Patients who are in skilled nursing facilities expect to be cared for properly. One of the aspects of patient care that must be executed properly is the administration of medications. Almost every skilled nursing facility or nursing home can benefit from learning ways that medication errors can be prevented. Kentucky residents might like to know about some of the medication errors that could happen when a patient is transferred from the hospital to a skilled nursing facility.
When a patient moves from the hospital to a skilled nursing facility, medication errors might occur. The American Society of Clinical Pharmacists notes that 28 percent of hospitalizations for senior citizens are caused by adverse drug reactions.
One reason for this might be the complex clinical needs of patients. In some cases, the high number of medications might cause an issue. When dealing with these patients, proper communication between the hospital and the skilled nursing facility is vital to help reduce the chance that medications will be given in improper dosages or in incorrect combinations.
There are three major areas where communication tends to breakdown during the transfers. The first breakdown involves the medication list. The skilled nursing facility might get incorrect medication lists. These lists might contain conflicting information or missing medications.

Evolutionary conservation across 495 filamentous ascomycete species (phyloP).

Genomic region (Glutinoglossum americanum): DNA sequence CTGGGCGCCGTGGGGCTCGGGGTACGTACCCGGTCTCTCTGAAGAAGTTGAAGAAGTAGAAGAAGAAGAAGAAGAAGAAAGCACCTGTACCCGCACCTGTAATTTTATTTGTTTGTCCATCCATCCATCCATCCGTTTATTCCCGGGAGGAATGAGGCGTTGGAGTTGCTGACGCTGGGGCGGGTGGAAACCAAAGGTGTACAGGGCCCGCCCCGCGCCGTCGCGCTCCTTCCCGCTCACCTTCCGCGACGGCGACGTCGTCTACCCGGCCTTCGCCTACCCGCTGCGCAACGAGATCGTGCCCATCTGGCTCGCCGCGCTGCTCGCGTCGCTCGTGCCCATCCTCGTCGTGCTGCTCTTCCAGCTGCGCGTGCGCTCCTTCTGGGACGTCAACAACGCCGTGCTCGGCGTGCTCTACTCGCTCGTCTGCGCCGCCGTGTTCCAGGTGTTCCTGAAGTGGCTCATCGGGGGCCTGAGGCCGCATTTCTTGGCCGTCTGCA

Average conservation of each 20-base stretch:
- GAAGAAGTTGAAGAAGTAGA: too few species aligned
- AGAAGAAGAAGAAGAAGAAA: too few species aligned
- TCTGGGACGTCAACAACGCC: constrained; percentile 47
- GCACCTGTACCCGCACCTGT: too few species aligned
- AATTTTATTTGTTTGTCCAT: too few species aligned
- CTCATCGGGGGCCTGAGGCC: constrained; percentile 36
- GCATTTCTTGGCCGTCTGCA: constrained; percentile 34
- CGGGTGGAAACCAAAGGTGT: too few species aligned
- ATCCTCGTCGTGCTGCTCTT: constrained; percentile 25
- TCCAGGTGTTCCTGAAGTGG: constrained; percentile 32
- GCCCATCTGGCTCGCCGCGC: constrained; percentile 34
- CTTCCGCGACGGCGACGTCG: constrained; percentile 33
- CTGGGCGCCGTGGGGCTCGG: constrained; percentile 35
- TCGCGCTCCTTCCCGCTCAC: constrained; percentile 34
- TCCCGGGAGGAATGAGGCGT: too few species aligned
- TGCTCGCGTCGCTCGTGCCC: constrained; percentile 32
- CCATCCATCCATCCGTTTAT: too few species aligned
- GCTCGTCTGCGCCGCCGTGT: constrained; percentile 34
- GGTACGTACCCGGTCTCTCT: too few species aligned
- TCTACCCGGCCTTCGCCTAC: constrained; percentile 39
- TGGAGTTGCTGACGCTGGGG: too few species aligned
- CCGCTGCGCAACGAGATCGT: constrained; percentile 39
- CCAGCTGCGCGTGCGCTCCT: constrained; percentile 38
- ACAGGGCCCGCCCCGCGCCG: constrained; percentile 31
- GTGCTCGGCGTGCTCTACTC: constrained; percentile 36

The second breakdown involves the patient care summaries. In order for these to be effective, they must contain contact information for personnel who may need to be contacted about the patient's care.
The third breakdown involves prescriptions. In some cases, the hospital might not send signed prescriptions with the patient for controlled substances. This can cause a delay in the patient receiving the medication.
When a communication breakdown occurs between the hospital and the skilled nursing facility, the patient might be put in danger from delayed medication dosages or other medication errors. If your loved one has been harmed by a medication error, you might have the right to seek compensation on his or her behalf. An experienced Kentucky personal injury attorney can provide more information on how to pursue such compensation.
Source: McKnight's, "3 strategies for improved medication management communications in SNFs" Anne Tumlinson, Mar. 17, 2014